Debt v. Equity Financing

Often debt financing is considered a bad thing, something only businesses that are in trouble take on; a last resort. While debt isn’t always a good idea, we are here to tell you it isn’t always a bad idea either.

Let’s take a look at some terminology…

Debt Financing | We are talking about taking out a loan.  Debt financing is when an individual or organization lends you money that you must pay back (along with that thing we call interest). There are a variety of options when looking for a loan, from a traditional commercial loan to alterative online lending companies.

Equity Financing | Here we’re talking about bringing in a partner. Equity financing is when an individual or organization gives you money in return for an ownership percentage in your company. Again, there are a variety of equity financing options such as individual investors, venture capital, angel investors, etc.

Let’s take a look at why debt might not be so bad…

Temporary Cash Flow Problems

We aren’t talking about cash flow issues that you expect to last, because debt financing probably won’t help in that case. We are talking about temporary cash flow deficits that occur during the normal course of your business.

For example, let’s say you are a construction company here in North Dakota (where the seasons are winter and construction). During the winter season, business is typically slower and cash is tighter. When the construction season ramps up, you are more than capable of cash flowing your business. In this case, taking on a business loan or line of credit might be a good idea. Not to mention, loan agreements can be structured to allow for seasonal changes in your business. For instance, a loan can call for interest only payments December through May and principle and interest payments the remaining months of the year.

Need another example? Let’s say you work with reimbursement-type grants (meaning you have to spend the money prior to receiving grant funding). At times, this may cause cash shortfalls, even if they are short-term. Again, this is where a line of credit might be a good idea.

You Don’t Want to Give Up Ownership

Bringing on a partner can be a good thing. For example, a partner could bring experience and connections to help grow your business. In addition, a partner is making an investment, therefore you aren’t stricken with loan payments.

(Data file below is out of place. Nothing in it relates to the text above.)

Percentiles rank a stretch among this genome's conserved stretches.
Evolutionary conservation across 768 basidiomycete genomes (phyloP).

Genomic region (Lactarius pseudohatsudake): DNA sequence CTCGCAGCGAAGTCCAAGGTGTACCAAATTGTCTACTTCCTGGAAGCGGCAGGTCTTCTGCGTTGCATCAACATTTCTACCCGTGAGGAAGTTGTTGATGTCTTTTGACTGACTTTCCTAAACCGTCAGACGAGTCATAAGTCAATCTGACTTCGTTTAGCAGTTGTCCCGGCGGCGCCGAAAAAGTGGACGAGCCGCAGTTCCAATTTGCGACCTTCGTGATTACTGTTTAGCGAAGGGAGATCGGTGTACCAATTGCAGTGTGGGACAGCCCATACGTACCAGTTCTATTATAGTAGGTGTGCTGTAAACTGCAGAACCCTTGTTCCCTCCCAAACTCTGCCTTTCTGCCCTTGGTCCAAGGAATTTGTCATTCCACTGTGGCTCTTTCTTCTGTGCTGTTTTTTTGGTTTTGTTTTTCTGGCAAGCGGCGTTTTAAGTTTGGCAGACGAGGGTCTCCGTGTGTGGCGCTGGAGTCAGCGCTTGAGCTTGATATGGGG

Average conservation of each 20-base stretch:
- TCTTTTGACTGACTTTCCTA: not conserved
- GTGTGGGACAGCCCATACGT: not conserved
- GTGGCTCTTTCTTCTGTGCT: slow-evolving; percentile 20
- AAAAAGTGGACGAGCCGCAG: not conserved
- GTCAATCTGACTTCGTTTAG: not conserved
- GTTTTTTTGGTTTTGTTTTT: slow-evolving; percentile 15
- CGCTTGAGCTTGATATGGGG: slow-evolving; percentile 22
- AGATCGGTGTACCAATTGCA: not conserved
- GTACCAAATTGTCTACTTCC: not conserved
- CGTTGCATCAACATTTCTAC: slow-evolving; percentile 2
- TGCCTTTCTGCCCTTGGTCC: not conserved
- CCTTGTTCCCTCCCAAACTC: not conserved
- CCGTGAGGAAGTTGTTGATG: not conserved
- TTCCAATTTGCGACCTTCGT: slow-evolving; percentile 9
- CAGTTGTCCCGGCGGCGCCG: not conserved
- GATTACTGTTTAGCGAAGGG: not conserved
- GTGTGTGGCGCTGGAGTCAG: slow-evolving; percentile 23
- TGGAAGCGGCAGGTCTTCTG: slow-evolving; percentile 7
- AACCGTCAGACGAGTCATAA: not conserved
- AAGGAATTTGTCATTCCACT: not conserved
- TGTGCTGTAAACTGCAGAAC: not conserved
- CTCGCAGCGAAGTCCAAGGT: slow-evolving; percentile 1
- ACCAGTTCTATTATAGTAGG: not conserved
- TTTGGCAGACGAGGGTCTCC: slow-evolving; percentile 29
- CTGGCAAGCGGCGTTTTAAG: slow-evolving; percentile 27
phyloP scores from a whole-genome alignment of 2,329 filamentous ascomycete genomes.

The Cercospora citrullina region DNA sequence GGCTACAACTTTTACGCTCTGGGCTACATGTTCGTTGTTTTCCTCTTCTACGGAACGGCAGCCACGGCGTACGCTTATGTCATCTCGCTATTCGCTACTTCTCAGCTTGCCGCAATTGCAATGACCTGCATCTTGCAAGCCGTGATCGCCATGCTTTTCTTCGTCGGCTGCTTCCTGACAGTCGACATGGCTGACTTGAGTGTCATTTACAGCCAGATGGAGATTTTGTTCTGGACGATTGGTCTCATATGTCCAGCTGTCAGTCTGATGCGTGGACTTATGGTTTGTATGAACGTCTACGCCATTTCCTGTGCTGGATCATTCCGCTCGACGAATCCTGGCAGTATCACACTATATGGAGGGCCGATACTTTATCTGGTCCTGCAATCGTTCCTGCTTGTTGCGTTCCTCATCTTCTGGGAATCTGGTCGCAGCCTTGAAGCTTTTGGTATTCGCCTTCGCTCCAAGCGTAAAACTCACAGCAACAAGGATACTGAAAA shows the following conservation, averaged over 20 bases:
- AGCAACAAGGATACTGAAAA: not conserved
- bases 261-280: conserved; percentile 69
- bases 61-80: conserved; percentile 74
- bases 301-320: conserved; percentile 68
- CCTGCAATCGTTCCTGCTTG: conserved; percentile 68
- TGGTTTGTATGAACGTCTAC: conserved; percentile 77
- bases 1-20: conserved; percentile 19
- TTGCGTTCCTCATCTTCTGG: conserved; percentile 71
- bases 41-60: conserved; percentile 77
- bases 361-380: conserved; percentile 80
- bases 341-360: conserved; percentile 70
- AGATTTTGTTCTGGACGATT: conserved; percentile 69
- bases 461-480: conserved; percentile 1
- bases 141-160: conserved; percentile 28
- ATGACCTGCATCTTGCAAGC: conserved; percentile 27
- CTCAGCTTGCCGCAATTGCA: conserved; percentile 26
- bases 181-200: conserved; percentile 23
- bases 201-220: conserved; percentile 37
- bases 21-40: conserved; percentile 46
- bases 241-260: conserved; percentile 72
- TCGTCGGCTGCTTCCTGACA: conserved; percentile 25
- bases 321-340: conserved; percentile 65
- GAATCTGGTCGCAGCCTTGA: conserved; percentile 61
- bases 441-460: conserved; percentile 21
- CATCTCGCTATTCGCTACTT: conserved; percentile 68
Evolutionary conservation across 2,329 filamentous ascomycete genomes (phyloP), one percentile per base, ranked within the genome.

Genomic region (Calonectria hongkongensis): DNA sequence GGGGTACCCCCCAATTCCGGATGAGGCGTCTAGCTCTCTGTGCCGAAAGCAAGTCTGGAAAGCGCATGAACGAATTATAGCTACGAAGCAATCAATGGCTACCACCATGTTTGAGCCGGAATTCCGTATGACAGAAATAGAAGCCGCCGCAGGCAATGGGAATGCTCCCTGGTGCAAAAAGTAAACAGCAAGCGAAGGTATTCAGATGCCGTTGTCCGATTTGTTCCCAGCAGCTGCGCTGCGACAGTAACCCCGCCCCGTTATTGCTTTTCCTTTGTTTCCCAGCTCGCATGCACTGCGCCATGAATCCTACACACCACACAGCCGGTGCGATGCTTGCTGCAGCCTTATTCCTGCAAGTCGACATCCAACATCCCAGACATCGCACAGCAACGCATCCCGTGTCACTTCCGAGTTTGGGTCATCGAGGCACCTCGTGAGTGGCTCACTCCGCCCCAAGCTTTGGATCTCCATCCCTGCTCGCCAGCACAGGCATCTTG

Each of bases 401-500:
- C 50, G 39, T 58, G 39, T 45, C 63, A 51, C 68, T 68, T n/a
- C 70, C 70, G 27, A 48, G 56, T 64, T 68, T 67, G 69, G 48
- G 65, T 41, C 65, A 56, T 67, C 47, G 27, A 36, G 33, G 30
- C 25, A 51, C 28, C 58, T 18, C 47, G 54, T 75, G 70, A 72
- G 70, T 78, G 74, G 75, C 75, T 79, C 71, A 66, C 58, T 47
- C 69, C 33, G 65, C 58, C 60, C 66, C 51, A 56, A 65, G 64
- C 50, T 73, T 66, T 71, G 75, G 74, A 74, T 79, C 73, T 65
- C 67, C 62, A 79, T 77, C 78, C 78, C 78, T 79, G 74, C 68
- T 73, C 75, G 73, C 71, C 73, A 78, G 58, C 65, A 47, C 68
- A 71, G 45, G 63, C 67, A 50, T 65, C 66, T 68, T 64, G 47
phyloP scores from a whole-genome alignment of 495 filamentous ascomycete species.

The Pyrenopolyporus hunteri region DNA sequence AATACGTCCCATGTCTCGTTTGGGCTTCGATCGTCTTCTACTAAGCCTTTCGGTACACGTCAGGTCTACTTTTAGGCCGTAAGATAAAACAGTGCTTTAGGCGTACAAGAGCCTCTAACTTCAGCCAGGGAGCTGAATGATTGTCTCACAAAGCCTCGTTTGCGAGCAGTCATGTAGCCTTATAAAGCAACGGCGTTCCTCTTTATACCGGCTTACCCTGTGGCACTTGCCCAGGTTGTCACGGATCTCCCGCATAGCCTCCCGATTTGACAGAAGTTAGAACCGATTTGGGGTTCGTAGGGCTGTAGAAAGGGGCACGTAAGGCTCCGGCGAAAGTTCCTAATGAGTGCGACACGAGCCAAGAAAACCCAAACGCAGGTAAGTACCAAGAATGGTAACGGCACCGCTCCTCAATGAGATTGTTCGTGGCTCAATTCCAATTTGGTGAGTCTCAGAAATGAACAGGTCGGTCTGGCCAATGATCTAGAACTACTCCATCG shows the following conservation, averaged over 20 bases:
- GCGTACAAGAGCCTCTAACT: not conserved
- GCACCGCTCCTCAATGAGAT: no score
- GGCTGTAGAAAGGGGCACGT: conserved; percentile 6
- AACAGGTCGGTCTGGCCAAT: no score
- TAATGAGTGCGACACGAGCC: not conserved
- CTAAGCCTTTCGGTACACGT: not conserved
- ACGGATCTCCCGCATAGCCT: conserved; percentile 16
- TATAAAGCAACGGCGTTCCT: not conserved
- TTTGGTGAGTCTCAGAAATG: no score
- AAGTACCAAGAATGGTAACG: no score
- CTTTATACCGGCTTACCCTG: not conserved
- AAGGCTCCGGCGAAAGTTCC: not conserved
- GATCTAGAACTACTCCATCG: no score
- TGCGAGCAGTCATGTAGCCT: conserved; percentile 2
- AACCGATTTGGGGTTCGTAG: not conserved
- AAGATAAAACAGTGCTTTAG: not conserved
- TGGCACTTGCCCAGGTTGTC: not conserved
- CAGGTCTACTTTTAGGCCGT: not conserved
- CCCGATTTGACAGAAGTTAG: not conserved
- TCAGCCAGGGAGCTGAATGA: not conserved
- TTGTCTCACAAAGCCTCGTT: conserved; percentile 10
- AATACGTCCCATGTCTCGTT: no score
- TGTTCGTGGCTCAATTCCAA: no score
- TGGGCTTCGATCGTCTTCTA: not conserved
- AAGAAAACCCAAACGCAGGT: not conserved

However, bringing on a partner can have its disadvantages. Equity investor relationships are much like a parent-child relationship. Parents want their children to make decisions on their own but parents are always in the background, checking in and asking questions. Parents are parents forever.

With debt financing, the relationship only lasts as long as the term on the loan. After that, you are free and clear. In addition, a lender doesn’t have a say in the day-to-day operations of your business (this is of course as long as you are making your payments).

Sometimes, It Just Makes Sense

Let’s say you need a new piece of equipment to be more efficient or take on a new project. With the purchase, you are likely going to either have less cost or more revenue. Ignoring timing difference, this equates to more dollars coming in. As long as those dollars coming in are more than the loan (plus interest), taking on a business loan might make sense.

Speaking of loan payments, if you chose a fixed rate loan (interest rate that is locked), the payments are easier to plan and budget. In addition, even though interest is an added cost to debt financing, it is partially recaptured due to the fact that it is a business expense and therefore tax deductible.

In summary, we understand (and hopefully you do as well) that debt financing is not the answer for every cash flow need. However, in some cases debt is a perfectly good solution. Just as in life, there are pros and cons to most all decisions in business. The key is to understand your business and understand your options so you are able to find the best fit for your future.






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